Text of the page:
Wow that’s quite a few “tion” words, isn’t it?
The Criterion Collection is one of my favorite things to ever exist. The Criterion Collection collects the most popular films and packages them with tons of exclusive extras for film lovers to enjoy. They are mastered for the greatest watching quality and new additions are made monthly. The collection has evolved as technology has changed and is currently available for streaming on Filmstruck. There is an expansive variety of directors, countries, and films to choose from.
What I love so much about the Criterion Collection are the exclusive cover art that each DVD/Blu-Ray comes with and I love the extras. They seek out commentary, extras, documentaries, behind the scenes footage and more to help the viewer enjoy the film with greater context. I’ve taken a lot of film classes and seen plenty of the movies available in the collection. I may also be guilty of marathon streaming movies a bunch I haven’t seen on Hulu Plus before they removed them.
One really cool thing Criterion does is allow you to create a collection online of movies through My Criterion. Make lists of films you own, a wish list of movies you want, and share them with others. Plus many filmmakers and industry members make their own lists to share with everyone when you need a new suggestion.
Below are 5 of my favorite films available on Criterion. There are over 150 films available so it was quite hard to narrow down just 5 (I have many more). I also have quite a bit of feelings about Armageddon being available on Criterion…but no one really wants to hear about that.
- Band of Outsiders | Jean-Luc Godard (1964) – The French New Wave is one of my favorite genres to watch. Since Pierrot le Fou is out of print, this is the next best choice. The additional features in include excerpts from a documentary with Jean-Luc Godard and behind the scenes footage.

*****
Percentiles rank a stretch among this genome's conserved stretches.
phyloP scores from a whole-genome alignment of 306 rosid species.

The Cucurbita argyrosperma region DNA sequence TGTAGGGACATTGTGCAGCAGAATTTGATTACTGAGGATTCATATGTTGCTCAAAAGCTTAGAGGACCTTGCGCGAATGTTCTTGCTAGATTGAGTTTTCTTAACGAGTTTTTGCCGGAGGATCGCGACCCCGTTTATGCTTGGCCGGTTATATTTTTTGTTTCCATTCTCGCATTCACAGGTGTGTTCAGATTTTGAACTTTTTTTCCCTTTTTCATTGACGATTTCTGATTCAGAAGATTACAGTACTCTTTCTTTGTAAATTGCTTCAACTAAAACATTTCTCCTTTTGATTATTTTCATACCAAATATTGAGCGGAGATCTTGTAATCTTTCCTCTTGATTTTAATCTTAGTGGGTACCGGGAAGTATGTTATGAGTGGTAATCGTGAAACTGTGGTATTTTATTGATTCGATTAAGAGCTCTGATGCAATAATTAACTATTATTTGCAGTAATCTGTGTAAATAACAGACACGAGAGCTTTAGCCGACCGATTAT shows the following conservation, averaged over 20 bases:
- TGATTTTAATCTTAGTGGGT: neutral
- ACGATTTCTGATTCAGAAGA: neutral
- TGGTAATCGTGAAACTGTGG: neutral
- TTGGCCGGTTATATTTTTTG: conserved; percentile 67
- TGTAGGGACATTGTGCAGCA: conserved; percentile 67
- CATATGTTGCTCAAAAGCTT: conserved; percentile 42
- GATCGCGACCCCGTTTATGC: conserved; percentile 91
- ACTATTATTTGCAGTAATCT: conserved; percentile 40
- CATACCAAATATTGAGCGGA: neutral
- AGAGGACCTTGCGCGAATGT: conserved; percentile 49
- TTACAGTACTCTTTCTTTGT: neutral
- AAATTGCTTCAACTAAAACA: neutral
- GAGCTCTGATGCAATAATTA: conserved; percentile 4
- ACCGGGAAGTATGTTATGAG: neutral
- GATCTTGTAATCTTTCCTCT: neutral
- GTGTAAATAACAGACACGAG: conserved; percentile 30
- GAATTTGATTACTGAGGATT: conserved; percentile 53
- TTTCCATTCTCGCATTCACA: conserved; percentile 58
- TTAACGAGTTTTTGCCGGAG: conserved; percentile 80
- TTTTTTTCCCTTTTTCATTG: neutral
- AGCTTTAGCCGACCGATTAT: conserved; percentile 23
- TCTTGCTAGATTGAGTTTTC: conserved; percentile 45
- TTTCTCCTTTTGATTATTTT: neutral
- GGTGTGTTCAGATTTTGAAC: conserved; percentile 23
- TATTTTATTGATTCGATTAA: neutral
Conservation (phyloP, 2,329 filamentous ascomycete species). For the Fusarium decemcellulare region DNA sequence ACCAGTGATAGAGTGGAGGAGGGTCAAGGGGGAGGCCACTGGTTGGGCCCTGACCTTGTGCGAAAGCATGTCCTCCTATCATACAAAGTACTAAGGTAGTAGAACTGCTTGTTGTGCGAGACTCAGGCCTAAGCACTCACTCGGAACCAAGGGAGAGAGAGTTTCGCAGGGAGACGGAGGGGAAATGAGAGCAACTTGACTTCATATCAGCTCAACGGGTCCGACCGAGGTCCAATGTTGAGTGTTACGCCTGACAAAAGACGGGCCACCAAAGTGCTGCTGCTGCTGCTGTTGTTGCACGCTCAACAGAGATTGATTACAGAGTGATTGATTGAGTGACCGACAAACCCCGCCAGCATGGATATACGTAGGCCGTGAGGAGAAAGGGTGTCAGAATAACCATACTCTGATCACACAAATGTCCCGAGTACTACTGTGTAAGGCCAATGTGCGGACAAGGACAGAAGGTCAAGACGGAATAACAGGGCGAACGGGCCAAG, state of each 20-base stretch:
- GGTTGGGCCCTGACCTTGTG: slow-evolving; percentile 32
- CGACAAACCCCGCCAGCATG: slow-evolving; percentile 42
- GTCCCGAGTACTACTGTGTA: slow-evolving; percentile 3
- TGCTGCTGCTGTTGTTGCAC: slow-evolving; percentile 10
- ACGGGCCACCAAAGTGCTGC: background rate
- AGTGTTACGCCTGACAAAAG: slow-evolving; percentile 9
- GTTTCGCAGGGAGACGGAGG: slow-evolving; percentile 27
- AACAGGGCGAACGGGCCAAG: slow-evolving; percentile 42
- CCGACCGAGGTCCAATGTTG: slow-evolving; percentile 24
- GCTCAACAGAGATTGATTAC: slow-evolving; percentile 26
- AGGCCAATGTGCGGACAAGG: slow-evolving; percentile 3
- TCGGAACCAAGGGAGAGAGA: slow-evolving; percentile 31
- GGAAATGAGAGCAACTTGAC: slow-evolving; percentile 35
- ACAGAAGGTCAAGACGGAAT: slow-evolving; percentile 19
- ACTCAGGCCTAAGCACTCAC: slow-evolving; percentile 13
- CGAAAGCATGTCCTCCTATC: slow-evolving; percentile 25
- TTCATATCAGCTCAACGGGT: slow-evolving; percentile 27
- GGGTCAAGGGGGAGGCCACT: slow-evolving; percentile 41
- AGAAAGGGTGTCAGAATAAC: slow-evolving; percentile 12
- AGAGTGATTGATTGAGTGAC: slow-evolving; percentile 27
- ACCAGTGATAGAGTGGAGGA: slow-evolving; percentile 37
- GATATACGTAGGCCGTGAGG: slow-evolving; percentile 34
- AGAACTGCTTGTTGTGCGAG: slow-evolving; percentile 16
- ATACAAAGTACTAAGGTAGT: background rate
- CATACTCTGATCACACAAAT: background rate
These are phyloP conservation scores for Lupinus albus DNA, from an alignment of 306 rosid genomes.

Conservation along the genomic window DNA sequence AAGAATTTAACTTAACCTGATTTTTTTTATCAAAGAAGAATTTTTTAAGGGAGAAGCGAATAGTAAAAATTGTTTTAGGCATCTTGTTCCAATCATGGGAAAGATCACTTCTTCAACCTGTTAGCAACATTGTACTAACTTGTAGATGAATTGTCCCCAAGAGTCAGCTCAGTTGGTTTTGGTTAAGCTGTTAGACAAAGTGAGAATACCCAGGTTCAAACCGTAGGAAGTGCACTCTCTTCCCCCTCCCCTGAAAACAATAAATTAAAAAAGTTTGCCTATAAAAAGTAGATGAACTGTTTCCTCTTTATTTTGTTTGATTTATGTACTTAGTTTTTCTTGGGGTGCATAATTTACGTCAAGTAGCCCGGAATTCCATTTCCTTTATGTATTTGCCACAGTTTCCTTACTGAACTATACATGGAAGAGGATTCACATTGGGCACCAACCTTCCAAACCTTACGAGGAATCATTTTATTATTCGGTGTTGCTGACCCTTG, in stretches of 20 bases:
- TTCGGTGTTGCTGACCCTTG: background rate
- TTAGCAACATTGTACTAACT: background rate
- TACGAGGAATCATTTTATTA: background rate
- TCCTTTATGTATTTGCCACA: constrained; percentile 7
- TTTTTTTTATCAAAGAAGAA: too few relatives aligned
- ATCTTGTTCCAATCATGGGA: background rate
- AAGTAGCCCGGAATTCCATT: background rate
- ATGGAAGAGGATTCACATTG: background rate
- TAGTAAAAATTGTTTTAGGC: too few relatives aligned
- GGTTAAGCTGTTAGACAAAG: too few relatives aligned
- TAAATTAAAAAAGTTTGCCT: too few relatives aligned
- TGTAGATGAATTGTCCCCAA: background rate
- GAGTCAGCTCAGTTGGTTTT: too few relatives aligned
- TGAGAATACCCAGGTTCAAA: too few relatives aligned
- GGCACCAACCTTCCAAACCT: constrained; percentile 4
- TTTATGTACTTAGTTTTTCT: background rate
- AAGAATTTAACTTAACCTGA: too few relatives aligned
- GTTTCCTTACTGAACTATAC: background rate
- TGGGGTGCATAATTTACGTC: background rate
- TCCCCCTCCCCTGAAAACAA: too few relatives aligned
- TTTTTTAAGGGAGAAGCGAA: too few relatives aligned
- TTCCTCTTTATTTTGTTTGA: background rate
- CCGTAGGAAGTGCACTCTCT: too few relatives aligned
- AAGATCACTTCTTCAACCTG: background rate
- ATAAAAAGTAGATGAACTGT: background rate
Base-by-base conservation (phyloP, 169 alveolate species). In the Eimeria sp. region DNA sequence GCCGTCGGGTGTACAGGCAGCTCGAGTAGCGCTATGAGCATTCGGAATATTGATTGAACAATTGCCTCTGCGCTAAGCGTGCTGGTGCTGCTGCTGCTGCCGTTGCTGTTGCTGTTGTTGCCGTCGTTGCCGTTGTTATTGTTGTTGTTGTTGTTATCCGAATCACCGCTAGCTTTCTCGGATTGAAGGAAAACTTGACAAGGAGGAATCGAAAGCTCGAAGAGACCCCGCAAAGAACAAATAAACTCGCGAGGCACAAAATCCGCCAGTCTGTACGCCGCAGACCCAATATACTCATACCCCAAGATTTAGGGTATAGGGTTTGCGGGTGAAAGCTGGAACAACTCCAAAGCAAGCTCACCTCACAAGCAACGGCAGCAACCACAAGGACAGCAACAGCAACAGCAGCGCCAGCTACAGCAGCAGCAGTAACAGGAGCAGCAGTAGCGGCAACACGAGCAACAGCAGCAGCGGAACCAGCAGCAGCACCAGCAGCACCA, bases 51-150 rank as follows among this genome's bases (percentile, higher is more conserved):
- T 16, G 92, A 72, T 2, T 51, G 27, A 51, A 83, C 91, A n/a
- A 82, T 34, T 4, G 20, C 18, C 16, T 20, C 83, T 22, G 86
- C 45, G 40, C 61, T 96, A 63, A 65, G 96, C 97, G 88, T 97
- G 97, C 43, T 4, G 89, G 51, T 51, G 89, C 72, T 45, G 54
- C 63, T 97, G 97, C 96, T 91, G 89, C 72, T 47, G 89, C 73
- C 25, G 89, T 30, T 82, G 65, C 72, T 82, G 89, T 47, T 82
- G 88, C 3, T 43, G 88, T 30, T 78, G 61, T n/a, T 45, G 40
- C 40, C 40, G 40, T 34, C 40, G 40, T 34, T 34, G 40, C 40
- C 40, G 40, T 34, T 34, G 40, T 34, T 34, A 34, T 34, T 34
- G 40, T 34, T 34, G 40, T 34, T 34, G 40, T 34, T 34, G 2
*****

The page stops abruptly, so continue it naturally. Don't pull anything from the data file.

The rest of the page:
- A Hard Day’s Night | Richard Lester (1964) – One of my all time favorite movies ever and the main reason I randomly say “Hey Mister, can we have our ball back???” The combination of cheeky, comedic Beatles and their performances is brilliant. I can’t get enough of it. The special features here are more documentaries including 1964 interviews with the Beatles, behind the scenes footage, and an outtake performance.
- Moonrise Kingdom | Wes Anderson (2012) – Everyone and their mother loves this movie. It’s witty, colorful, and utterly perfect. Exclusive features are commentary with Wes Anderson, Bill Murray, Edward Norton (and more), a documentary about the making of, and Edward Norton’s home movies from the set.
- Frances Ha | Noah Baumback (2013) – What makes Frances Ha so unique is the black and white. It’s a contrast to the films we are used to seeing and makes the movie all the more special. This edition contains a lot of conversations with filmmakers about the movie and the making of.
- Blow-Up | Michelangelo Antonioni (1966) – We watched this movie in one of my film classes and I just love the idea of an unsuspecting photographer catching a murder on his camera. It combines the boredom of life with the swinging 60s of London and mystery. This was just released and I’m looking forward to watching the added documentary about the making of the film.